I should mention that the least helpful online resources are synthesized speech, like text-to-speech translators. These are so variable in their reliability that I usually don’t even use them. On AE, we select for the sites that are human-voiced, and our annotations indicate when sound samples are synthetic.
Are there any other fun and interesting facts about narration and choosing the correct pronunciation that you’d like to share?
HEATHER: This could be a wonderful blog post on its own — narrators have some wonderful anecdotes about pronunciation searches. I’ve called bars in Michigan at 1 AM (to find an obscure local place-name when all other businesses were closed), police non-emergency lines all over the U.S., an Amish man who gives buggy-rides to tourists. Once I called an Air Force base in Montana, at midnight, about a word I needed for a book I was narrating about a secret government cover-up of a UFO sighting at that airbase. (That call was not one of my best decisions.)
One natural history book I did had dozens of Latin taxonomic names of obscure species, and I could not find them on the Internet for love nor money. Finally I tracked down the scientist interviewed most often in the book, and he was kind enough to go over all the pronunciations with me. As we talked we discovered we had a lot in common, and when he was in town for a research trip, he stayed with us. I took him to a patch of old-growth forest to dig for native worms, and he found a species that he believed was undiscovered. I’m waiting to hear the DNA results — if it is a new species, he might name it after me! (At least I’d know how to pronounce that one.)
Judith and I like to challenge a site by looking up unusual words or names. One promising-looking site offered pronunciations of contemporary public figures worldwide. It was maintained by an Italian linguistics professor who said he hand-selected native speakers to record his sound files. But my “Henry Kissinger” search yielded a pronunciation by a woman with a strong East End (London) accent. And “Celine Dion” was given in a native Parisian accent. Judith tried rappers 2Pac and 50 Cent, which returned really garbled synthetic renderings. Needless to say, we nixed the site for AE!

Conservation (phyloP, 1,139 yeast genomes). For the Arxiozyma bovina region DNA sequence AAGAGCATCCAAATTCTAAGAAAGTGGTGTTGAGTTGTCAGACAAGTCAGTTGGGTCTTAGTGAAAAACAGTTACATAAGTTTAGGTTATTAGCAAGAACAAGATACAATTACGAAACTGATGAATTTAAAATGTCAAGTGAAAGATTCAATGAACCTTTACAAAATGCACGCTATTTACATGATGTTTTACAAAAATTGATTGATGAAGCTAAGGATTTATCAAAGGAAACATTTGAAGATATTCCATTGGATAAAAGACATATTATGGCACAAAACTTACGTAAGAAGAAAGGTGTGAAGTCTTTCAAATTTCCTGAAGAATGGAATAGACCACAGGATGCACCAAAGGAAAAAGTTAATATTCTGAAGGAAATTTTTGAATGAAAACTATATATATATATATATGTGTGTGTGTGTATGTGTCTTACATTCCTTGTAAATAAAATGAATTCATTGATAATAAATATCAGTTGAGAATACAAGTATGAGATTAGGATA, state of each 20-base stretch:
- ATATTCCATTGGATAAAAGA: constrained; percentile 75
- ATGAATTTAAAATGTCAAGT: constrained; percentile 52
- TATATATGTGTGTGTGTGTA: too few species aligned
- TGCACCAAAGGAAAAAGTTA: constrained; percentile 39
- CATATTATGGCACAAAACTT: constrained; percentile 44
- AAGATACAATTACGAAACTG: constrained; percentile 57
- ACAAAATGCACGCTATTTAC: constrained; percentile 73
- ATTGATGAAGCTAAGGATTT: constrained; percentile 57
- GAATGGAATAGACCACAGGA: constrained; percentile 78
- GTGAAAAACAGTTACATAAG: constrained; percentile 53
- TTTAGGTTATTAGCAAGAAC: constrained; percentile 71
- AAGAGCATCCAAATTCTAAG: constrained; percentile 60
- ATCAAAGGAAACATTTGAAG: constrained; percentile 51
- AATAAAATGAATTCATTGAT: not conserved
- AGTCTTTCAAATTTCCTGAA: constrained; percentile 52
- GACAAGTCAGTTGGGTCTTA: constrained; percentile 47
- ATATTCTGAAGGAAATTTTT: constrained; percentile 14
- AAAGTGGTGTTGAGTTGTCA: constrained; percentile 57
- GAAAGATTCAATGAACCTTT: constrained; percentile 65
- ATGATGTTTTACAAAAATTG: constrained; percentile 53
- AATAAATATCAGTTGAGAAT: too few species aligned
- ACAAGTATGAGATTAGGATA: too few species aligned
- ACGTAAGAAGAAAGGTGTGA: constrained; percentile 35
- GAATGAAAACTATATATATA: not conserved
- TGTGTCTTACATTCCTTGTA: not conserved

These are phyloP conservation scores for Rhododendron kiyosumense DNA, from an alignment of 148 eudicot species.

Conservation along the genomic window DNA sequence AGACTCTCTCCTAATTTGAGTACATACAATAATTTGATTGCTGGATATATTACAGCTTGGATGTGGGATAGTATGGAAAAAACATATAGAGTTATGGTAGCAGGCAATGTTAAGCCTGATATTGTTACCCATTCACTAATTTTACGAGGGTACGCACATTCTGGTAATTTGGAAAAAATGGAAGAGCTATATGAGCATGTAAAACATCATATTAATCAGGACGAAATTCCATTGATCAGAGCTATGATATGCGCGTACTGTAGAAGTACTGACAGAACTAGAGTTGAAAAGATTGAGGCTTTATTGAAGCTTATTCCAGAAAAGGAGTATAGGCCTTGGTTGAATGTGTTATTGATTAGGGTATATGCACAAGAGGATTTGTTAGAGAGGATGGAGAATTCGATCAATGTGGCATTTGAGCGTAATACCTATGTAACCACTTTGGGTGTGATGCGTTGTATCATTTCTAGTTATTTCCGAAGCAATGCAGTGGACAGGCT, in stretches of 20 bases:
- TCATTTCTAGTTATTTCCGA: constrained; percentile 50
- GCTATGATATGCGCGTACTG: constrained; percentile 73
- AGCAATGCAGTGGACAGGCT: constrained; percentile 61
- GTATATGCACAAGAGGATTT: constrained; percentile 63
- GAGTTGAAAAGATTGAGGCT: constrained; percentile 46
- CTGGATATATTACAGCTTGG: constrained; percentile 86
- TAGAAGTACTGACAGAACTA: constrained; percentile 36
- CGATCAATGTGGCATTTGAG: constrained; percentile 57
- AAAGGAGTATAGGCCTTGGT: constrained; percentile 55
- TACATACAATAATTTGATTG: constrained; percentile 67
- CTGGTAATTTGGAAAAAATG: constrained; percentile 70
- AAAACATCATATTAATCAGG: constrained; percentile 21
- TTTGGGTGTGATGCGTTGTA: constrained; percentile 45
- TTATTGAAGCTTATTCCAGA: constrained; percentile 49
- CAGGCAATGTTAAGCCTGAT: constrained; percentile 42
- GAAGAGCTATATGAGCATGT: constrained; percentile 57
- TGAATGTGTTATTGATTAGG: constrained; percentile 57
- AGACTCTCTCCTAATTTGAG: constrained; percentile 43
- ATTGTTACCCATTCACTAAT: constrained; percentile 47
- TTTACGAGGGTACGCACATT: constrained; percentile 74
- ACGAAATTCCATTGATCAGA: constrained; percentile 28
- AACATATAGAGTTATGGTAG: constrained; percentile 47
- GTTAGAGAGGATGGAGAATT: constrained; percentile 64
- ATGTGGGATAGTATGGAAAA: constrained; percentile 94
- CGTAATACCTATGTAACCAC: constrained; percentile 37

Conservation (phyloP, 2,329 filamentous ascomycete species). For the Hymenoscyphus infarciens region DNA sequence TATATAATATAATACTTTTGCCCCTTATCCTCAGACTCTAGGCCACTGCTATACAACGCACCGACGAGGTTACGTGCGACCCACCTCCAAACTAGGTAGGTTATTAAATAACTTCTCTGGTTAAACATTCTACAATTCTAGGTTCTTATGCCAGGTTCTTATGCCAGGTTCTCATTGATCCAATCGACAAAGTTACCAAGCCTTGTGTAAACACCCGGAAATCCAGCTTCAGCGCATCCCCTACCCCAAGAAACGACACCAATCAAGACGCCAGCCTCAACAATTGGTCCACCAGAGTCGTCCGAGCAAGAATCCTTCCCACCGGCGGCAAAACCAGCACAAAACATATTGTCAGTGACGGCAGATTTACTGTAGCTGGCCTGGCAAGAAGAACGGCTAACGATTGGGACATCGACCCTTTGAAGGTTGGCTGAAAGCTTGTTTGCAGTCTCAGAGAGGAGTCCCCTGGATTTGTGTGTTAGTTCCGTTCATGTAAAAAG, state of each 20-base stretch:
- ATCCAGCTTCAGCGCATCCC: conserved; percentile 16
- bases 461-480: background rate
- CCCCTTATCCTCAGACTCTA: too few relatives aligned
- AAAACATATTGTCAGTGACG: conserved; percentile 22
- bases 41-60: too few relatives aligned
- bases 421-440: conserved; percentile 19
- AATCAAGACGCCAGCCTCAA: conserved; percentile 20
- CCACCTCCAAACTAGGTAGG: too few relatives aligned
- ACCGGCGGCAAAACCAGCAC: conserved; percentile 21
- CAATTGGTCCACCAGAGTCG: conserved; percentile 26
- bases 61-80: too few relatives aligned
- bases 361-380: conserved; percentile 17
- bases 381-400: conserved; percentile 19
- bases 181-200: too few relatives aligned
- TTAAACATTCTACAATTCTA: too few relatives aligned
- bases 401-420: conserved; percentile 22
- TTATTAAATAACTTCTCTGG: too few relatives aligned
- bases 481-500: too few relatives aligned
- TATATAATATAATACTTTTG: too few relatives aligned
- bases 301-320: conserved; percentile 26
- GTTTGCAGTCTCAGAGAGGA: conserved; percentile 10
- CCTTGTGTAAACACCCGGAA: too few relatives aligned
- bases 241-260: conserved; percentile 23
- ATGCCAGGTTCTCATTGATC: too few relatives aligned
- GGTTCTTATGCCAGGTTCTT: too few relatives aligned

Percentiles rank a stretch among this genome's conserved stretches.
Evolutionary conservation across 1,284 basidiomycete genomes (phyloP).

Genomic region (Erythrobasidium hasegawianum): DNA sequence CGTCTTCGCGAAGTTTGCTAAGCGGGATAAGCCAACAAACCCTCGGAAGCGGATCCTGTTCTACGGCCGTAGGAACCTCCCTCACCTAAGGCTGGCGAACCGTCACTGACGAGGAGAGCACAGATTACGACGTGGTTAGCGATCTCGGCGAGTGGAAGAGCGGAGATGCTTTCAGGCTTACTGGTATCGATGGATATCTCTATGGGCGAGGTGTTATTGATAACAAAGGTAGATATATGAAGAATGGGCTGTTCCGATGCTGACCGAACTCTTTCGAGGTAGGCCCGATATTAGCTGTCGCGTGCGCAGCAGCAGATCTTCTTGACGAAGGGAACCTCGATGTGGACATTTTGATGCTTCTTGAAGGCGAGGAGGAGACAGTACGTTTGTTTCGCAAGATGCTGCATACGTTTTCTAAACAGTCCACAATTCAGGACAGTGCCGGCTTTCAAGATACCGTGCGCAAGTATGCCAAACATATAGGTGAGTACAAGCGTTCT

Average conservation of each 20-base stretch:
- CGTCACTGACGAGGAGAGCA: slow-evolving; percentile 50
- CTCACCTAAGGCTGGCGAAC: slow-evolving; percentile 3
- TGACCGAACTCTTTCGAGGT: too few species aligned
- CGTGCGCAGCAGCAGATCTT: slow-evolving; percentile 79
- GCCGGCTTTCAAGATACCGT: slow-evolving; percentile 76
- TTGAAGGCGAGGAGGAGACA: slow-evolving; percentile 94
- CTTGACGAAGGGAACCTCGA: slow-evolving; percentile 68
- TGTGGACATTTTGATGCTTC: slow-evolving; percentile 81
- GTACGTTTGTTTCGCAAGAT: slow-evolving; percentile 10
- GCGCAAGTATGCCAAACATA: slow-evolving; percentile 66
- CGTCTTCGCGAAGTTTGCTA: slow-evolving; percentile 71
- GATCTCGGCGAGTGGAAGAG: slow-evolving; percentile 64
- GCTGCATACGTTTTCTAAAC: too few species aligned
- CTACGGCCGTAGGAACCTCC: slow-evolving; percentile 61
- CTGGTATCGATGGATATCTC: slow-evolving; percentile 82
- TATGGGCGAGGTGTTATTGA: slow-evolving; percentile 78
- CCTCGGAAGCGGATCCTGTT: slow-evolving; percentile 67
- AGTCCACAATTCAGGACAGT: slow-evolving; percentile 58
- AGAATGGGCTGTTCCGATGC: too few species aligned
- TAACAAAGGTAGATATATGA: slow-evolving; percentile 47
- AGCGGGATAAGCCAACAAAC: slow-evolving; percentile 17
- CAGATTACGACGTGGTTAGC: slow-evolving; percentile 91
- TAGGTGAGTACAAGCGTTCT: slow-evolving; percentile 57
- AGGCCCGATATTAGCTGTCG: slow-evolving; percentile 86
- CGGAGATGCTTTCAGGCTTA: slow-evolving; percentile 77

JUDITH: Oh, I wish more of my pronunciation anecdotes were fun! Most of mine have been real-life gaffes and pretty mortifying — which may be why I feel so strongly about the subject! But maybe someone should create an AE offshoot collection of pronunciation bloopers. I can contribute!
I suppose, in the face of all our tech talk, one of the most interesting and important facts remains that while you can find loads of data you couldn’t a few years ago, “correct pronunciation” is always a context-driven judgment. I narrated a wonderful book for HarperCollins recently, The Leisure Seeker by Michael Zadoorian, and in it a woman-of-a-certain-age who works at Walmart and lives in a trailer park mentions eating her lunch of Salisbury steak. One of the production team, very politely but firmly, insisted that I should pronounce it “correctly,” as “SAWLZ-buhr-ee.” I balked, politely, I hope, insisting that given this character’s demographics and the other traits revealed in her full-throttle stream-of-consciousness monologue, I knew that she would pronounce it “SAL-ihz-behr-ee.” After a couple more rounds of entreaties and demurrals, I finally found a casual online discussion about this very term that supported my point. All this to say that info and data do not equal knowledge, and it’s the context of words — who says them, why, to whom — coupled with human experience and understanding — yours or someone else’s — that determines correct pronunciation.